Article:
Academic Writing really needs to be this complex? Photo @Pinterest

Make academic writing less academic

Edwin Battistella

Edwin Battistella

Edwin is Professor Emeritus of English and linguistics at southern Oregon University and the author of
Dangerous Crooked Scoundrels and other books.

Present-day academic writing is often dry, faceless, exclusive, and more formulaic that it needs to be. The language and formula we learned in high-school term papers, undergraduate research courses, and emulate in master’s theses, PhD dissertations, professional publications, and grant applications is not the only game in town capable of meeting the goals of academic research.
In the Philosophical Transactions of the Royal Society in 1671, Isaac Newton described his observation of dispersive refraction this way:

I procured a triangular glass prism, to try therewith the celebrated phaenomena of colours. And for that purpose having darkened my chamber, and made a small hole in the window shuts, to let in a convenient quantity of the sun’s light, I place my prism at his entrance, that it might be thereby refracted to the opposite wall. It was at first a very pleasing diversion to view the vivid and intense colours produced thereby; but after a while applying myself to consider them more circumspectly, I was surprised to see them in an oblong form; which, according to the received laws of refraction, I expected would have been circular. (1)

Newton went on to document the way in which a prism disperses white light into component colors and then recombines them as white light. His observations led to the invention of a new type of telescope based on reflection rather than refraction.

Newton does not write in the style we have come to associate with scientific or academic writing.  He uses the first-person I.  He omits unnecessary details like the size of the hole in the window shutters or the distance of the prism from the hole. He tracks his impressions (pleasure, surprise). And he omits a discussion of previous research, referring only to “the received laws of refraction.”  (1) To make sense of Newton’s writing, you need to know a bit about optics, but you can stand behind Newton, watching as he figures things out.

Present-day academic writing—whatever the field—is different. It is not something you might want to read or enjoy reading.  As Joshua Rothman puts it academic writing is “supposed to be dry but also clever; faceless but also persuasive; clear but also completist. … written by one disinterested mind for other equally disinterested minds.”  Writing from a disinterested mind for a disinterested mind can come across as uninterested and uninteresting.

The language of academic writing is also a distinct genre. It is a style, as Douglas Biber and Bethany Gray have argued, that is compressed, characterized by implicit grammatical structure such as nominalizations passive constructions, and phrasal modifiers. And, as Biber and Gray note, it has gotten that way largely in the last 150 years. Their study of corpus features has tracked an increase in such features from about 1875 to the present. As they put it “the shift to the compressed, inexplicit style of discourse described above is largely a 20th century phenomenon …” (2) Academic writing has gotten more academic.

Writing is just part of the problem. The formula of the research publication, with its literature review, hypothesis, methodology, results, and conclusion is one that many of us are familiar with. We use it in high-school term papers, undergraduate research courses, master’s theses, PhD dissertations, professional publications, and grant applications. That formula encapsulates some important aspects of academic research: understanding and acknowledging the antecedents of a problem, establishing the relevant question and analytic factors, and proposing a clearly reasoning conclusion. But the formulaic research publication is like any other literary form, from Mad-Libs to the five-paragraph essay to the inverted pyramid: it can be a constraint as much as a model.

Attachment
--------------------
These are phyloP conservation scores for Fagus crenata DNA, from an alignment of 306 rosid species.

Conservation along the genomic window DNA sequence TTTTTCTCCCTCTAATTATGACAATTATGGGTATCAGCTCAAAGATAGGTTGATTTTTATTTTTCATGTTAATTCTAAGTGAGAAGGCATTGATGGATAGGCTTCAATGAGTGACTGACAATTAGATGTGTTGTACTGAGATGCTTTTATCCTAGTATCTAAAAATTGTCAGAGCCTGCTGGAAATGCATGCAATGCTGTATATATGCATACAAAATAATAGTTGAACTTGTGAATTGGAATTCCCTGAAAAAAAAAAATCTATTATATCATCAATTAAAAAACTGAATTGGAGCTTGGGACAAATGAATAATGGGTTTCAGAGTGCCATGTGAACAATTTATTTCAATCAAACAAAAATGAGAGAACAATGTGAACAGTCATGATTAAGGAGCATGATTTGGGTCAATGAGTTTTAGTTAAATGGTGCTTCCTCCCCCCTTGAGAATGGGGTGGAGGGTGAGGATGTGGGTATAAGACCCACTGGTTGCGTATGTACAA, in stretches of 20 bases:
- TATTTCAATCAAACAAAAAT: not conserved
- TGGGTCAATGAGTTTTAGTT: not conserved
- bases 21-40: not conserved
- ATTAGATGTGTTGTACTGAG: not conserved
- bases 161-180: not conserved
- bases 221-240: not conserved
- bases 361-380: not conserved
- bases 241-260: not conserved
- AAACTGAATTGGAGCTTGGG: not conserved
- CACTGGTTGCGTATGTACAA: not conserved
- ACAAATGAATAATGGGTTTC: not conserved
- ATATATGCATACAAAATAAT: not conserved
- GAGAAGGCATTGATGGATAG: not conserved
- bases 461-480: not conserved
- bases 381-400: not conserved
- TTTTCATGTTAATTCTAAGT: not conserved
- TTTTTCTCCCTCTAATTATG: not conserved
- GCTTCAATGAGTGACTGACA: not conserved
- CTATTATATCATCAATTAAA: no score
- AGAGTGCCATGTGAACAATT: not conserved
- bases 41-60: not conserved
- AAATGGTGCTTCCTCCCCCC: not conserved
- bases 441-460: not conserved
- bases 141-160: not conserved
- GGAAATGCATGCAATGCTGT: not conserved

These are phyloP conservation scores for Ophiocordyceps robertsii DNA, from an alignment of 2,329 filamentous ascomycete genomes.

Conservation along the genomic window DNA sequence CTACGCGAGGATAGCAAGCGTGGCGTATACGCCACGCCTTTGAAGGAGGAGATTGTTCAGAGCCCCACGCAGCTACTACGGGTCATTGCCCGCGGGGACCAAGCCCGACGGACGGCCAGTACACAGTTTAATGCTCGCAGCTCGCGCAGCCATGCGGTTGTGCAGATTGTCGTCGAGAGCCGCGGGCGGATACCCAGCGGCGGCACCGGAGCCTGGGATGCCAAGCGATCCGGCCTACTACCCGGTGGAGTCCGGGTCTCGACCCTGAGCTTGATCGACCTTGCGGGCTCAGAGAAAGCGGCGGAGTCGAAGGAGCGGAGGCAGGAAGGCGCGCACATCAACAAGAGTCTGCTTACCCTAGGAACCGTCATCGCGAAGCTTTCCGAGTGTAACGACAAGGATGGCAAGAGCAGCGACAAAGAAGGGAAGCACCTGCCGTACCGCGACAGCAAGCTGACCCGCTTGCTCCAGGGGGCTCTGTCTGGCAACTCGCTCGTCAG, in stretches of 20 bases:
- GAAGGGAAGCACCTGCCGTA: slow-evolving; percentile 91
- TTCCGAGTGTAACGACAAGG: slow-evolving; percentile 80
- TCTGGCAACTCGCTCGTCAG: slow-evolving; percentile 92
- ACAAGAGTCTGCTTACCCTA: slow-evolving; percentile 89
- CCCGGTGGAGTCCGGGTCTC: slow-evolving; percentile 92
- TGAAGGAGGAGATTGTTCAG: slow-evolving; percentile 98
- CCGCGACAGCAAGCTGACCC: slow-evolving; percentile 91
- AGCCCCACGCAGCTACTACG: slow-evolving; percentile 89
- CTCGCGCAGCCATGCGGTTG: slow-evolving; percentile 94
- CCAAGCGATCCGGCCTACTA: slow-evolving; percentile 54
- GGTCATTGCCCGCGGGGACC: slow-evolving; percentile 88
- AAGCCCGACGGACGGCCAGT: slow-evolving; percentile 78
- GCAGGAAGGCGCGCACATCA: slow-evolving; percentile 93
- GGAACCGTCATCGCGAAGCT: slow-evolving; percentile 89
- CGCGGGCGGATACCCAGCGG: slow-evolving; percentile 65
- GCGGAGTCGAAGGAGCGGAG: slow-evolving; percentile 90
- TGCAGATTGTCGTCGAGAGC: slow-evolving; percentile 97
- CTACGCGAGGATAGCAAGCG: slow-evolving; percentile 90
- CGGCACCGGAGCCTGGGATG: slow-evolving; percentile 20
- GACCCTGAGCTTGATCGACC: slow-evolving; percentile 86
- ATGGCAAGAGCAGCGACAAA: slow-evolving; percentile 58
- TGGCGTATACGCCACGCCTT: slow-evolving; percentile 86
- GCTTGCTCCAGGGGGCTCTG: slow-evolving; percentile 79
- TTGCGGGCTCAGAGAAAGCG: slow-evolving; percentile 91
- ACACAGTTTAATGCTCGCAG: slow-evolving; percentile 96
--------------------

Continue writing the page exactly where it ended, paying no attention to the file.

Is it worth the effort to rethink research writing and models? YES, and we can see that by considering three consequences of dry, faceless, disinterested writing.

One is that academics lose the ears of the general public. In a day when everyone has an opinion – and a social media soapbox with a blue checkmark – experts are already suspect as elites and drowned out in a sea of posts and click-bait. If academics give up on trying to communicate research broadly, our work will be “academic” in the most pejorative sense or the word. It will be inaccessible and unread, except by a small, exclusive group.

Another consequence is that fields may stagnate. A 2023 study by Michael Park, Erin Leahey, and Russell J. Funk found that scientific publications were “increasingly less likely to break with the past in ways that push science and technology in new directions.” Papers, patents and even grant applications have become less novel relative to prior work and less likely to connect disparate areas of knowledge, both of which are precursors of innovation. Park, Leahey, and Funk also note that the language of disruptive and innovative publications tends to be more diverse and less recycled than that of publications that merely consolidate previous work. (3) Innovative work introduces new language and new ideas to fields; treadmill work reiterates by increment.

Academic Writing really needs to be this complex? Photo @Pinterest

A third consequence is that researchers themselves will be less committed to journal publication. While studies show that academics do not become less productive over the course of their careers, their productivity shifts in focus. A study in Scientometrics noted that, whatever the field, “scholars increasingly turn to longer-term projects suitable for publication of books as a means to disseminate their research” and for STEM fields there is a shift away from journal publication. (4) While many factors may figure into this shift, the constraints of journal publication as opposed to book publication cannot be discounted.